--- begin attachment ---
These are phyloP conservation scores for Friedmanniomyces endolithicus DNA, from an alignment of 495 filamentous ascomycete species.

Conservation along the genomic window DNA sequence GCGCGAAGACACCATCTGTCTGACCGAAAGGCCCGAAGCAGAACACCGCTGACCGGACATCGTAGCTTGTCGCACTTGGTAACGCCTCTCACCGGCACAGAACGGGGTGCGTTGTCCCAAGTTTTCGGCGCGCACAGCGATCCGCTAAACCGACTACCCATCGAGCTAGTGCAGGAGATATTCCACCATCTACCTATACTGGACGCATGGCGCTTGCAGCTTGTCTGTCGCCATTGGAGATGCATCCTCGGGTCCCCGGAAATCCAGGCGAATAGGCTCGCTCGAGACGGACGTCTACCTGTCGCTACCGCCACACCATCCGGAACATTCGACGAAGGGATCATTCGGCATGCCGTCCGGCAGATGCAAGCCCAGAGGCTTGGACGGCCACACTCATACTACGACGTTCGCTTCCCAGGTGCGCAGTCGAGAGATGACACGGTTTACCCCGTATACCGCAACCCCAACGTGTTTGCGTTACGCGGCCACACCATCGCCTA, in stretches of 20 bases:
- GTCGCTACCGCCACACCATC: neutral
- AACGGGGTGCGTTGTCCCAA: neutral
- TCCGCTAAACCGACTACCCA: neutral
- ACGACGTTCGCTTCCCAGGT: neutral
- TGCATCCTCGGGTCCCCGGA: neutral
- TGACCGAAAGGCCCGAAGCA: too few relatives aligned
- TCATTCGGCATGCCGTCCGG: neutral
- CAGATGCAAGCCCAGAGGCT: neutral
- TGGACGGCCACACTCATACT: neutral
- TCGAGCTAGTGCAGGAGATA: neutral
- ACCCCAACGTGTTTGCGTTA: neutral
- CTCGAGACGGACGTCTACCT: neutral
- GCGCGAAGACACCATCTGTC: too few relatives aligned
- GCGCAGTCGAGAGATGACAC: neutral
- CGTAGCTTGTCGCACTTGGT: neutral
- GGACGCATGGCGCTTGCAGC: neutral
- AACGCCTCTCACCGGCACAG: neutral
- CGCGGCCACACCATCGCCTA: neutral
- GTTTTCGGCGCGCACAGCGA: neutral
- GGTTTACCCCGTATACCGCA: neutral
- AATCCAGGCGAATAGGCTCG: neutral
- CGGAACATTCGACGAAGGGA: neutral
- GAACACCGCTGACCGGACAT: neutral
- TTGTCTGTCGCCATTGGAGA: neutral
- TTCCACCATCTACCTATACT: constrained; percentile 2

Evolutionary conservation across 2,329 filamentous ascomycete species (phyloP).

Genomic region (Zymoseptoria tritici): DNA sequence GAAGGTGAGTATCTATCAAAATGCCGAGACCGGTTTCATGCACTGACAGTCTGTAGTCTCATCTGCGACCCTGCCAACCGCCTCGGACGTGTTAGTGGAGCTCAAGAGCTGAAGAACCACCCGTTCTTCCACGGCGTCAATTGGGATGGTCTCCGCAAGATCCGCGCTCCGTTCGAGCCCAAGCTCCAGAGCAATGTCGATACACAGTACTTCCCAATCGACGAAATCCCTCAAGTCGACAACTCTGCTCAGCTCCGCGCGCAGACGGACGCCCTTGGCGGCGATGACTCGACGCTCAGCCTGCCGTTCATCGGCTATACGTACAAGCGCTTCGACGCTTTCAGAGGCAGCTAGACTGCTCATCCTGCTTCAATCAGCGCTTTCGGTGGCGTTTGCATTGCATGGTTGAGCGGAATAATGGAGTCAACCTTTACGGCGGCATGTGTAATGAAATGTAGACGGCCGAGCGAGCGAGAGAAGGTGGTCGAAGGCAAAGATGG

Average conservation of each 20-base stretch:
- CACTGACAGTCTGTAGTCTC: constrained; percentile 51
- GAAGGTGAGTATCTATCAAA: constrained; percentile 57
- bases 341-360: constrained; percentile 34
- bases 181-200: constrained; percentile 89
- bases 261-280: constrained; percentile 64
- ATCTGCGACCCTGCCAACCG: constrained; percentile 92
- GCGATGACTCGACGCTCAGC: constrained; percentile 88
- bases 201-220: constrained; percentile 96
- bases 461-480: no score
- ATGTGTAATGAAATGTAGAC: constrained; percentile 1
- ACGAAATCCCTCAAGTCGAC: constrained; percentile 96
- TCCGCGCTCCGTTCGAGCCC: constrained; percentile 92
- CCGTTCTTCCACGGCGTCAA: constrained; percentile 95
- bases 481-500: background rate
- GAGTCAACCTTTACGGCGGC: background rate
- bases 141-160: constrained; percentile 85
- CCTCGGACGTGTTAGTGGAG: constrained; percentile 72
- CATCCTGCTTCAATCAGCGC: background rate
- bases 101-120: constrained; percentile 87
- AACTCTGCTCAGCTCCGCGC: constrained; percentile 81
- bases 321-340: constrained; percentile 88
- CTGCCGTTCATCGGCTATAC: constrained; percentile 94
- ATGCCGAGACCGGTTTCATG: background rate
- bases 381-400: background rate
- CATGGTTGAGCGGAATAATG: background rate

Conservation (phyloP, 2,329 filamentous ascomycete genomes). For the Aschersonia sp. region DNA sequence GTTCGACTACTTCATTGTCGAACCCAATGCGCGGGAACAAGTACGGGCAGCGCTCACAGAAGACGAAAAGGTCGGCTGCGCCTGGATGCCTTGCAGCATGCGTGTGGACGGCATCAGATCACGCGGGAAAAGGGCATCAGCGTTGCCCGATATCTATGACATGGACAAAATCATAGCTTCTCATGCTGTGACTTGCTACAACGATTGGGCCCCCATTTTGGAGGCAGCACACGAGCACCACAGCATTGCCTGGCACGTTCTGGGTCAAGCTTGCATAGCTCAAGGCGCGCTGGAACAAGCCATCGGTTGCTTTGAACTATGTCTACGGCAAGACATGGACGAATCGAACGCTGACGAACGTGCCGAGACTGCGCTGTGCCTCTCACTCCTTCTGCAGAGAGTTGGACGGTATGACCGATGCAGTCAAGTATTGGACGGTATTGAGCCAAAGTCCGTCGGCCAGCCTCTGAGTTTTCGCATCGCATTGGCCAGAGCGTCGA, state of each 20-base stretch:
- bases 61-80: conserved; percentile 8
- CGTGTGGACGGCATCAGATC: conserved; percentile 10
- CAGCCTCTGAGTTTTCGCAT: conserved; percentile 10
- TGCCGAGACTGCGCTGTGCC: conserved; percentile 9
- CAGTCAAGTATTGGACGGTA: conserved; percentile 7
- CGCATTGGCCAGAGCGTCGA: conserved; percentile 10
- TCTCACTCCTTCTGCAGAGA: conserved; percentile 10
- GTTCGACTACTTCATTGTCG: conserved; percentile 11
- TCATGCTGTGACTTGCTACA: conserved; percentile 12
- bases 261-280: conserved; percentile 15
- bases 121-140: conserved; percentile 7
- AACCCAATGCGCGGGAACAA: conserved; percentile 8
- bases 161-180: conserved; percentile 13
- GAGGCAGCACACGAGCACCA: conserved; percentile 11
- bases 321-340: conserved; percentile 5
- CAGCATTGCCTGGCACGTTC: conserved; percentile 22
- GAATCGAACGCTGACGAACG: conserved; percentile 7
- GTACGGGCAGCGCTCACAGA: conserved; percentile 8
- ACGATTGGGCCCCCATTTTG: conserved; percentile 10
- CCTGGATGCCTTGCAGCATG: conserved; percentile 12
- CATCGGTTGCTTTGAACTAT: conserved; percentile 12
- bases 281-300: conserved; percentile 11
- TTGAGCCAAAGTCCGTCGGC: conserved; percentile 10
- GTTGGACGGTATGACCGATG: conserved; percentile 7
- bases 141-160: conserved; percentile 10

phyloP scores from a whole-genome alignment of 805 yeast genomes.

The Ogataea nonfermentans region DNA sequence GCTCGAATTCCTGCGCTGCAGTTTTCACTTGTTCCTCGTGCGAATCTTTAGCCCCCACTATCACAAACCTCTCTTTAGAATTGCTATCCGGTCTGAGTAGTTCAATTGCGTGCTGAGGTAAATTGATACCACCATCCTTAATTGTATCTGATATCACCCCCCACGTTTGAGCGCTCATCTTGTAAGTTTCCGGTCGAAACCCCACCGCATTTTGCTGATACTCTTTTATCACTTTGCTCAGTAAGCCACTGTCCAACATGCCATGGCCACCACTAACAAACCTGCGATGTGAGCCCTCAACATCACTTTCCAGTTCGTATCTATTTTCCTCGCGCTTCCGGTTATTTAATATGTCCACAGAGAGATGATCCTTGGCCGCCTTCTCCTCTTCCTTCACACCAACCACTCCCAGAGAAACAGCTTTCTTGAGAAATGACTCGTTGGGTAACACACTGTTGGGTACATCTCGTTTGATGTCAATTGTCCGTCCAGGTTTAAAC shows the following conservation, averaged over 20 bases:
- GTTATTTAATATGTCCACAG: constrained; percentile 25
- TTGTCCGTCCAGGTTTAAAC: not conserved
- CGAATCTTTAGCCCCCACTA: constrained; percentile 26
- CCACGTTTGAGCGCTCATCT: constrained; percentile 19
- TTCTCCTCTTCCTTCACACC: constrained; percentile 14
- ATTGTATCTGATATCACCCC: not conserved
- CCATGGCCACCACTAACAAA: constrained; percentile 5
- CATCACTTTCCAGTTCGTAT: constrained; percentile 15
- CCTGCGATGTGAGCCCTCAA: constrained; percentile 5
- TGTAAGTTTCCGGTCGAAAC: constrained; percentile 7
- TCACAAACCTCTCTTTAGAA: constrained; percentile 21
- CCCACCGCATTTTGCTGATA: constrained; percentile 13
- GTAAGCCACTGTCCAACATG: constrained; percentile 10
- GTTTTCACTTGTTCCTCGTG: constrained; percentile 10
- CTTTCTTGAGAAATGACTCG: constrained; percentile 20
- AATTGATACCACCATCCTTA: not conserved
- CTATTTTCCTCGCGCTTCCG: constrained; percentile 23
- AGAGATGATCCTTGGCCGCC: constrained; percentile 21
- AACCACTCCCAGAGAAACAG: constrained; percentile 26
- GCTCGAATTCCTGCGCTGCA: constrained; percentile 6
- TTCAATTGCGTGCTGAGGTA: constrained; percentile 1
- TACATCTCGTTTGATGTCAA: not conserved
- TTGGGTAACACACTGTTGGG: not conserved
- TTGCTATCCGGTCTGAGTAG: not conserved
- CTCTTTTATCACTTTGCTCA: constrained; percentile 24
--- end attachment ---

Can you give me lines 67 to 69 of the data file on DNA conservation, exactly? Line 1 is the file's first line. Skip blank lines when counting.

- bases 121-140: conserved; percentile 7
- AACCCAATGCGCGGGAACAA: conserved; percentile 8
- bases 161-180: conserved; percentile 13